Industrial Policy
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Securing the future of European industry & creating jobs

Eight years after the onset of the financial crisis, Europe still finds itself in a dire economic situation. Up to spring 2013 the EU was in a deep recession. What started as a transatlantic financial crisis following the bailout of the banks and revenue shortfalls, turned into a crisis of public finances, and then infected the real economy. Today most countries have still not overcome the crisis from an economic point of view. The economic crisis has left deep social scars, that have been further exacerbated through the attacks on social security systems, collective bargaining systems, pay cuts and the austerity policy.

Social exclusion is increasing and unemployment is higher than it has ever been. Almost 25m people from Helsinki to Athens are without work. Industry lost 3.8m jobs and its share in GDP fell from 20% to less than 16%. It is also a political crisis, with ever growing voter dissatisfaction with a European project that imposes austerity and dismantles the European social model. The European economy has indeed partially recovered, but this recovery is slow and geographically uneven. In this respect, the Maastricht budget criteria relating to all the austerity measures are weighing heavily on the national social protection systems.

The recovery is also fragile, as it is mainly the result of temporary favourable conditions such as low energy prices, the low rate of the euro and the ECB policy of monetary easing. Effective regulation of the financial markets has been lacking so far. On the contrary, more liberalisation is in the offing for the planned capital market union and this fosters further speculation and short-term profit interests. Moreover, the EU has to adapt its economies and societies to the structural transformations resulting from the combined forces of globalisation, climate change, an ageing society, geopolitical tensions, digitalisation, and energy transition. At the same time, it has to preserve and even strengthen its social model (individual and collective labour relations), ensuring a high level of social protection and full employment.

So in the next Congress period, the work of the Industrial Policy Committee will be very much dominated by the after-effects of the worst economic crisis since the Great Depression of the 1930s and by the transformation brought about by global, technological and societal changes.

Avoiding long-term stagnation and creating the foundations for sustainable and economic growth that promotes employment will require an extensive agenda for investments and jobs. For industriAll European Trade Union, an industrial revival of Europe must, in addition to renouncing a liberal economic course focused uniquely on competition, be built on its main strengths: its highly skilled and committed workforce and a social model in support of participation, social dialogue and development of competences and gender balance.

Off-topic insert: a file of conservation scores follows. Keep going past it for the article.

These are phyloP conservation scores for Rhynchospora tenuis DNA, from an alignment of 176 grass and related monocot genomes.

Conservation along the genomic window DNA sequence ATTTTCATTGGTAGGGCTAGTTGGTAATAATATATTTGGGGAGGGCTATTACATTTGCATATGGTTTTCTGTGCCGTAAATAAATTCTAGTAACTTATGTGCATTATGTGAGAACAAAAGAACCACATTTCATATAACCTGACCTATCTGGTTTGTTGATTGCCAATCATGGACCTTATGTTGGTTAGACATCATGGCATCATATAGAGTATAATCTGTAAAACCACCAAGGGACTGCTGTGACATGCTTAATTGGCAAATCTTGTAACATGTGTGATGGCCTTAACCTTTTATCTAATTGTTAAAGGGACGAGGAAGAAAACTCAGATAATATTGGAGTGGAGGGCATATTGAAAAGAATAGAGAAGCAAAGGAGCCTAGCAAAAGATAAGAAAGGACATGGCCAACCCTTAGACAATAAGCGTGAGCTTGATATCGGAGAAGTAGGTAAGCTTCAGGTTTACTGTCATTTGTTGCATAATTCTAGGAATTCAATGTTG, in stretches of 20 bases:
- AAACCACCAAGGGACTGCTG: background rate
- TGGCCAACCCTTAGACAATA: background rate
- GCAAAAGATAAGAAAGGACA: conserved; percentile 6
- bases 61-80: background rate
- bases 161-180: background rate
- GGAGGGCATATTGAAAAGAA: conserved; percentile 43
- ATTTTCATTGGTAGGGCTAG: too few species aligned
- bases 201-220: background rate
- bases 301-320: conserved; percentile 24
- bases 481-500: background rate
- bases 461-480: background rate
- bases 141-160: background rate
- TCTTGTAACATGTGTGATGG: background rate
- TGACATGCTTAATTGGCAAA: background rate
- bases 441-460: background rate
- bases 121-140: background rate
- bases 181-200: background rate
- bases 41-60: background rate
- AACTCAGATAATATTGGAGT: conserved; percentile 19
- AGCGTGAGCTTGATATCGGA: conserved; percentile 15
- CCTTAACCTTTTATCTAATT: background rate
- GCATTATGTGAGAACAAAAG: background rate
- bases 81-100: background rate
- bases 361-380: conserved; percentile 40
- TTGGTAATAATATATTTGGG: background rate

The main pillars for an industrial and economic revival of Europe are:

  1. Economic policies that end austerity and put the European economy on a sustainable growth path
  2. No future without industry
  3. No industrial policy without a strong social dimension
  4. Secure, affordable, sustainable energy supply and addressing climate change
  5. A fair trade policy

Contacts

Luc Triangle

General Secretary

General Coordination

Coordination

  • Political Management/ General Strategy / Overall political responsibility
  • Decision making bodies
  • Industrial Policy
  • Sector networks: MET, Transport, Energy
  • SD MET
  • Regional coordination

Contact info

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Luis Colunga

Deputy General Secretary

Coordination

  • Industrial policy
  • Sector networks:: Basic Metals, Defence, Shipbuilding, Extractive industries, Basic materials, Mechanical engineering, ICT
  • Training & Education
  • SD Steel, SD Shipbuilding, SD Extractive industries, SD Paper, SD Electricity, SD Gas

Contact info

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Guido Nelissen

Economic Advisor

Management of

  • Economic and Industrial Policy affairs
  • Tax & trade Policy
  • Sector Policy Automotive, Rail

Contact info

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Mischa Terzyk

Policy Advisor

Management of

  • Support IP
  • Sector networks: Shipbuilding, Aerospace, Basic Metals
  • Topics: Energy, CLimate Change
  • SD's: Shipbuilding, Steel
  • Follow-up EP/EC

Contact info

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Corinna Zierold

Policy Advisor

Management of

  • Sector networks: Basic Material (Paper & Pulp), Extractive Industries, Energy
  • SD's: Paper, Extractive Industries, Gas, Electricity
  • Activities East & SE Regions

Contact info

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Laurent Zibell

Policy Advisor

Management of

  • Support IP
  • Sector networks: ICT, TCL, Defence, Digitization, Innovation / R&D
  • SD's: MET, Textile & Clothing, Tanning & Leather, Footwear
  • Working group: Whites Collar

Contact info

TOP


Michčle Sánchez-Cuenca

Admin Officer

Administration of

  • Coordination Industrial Policy
  • Sector networks: Automotive, Transport equipment, Defence
  • SD's: MET
  • Translations & proofreading EN

  Contact info

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2017
4 Jul SD Extractive Industries WG
Brussels (TBC) 
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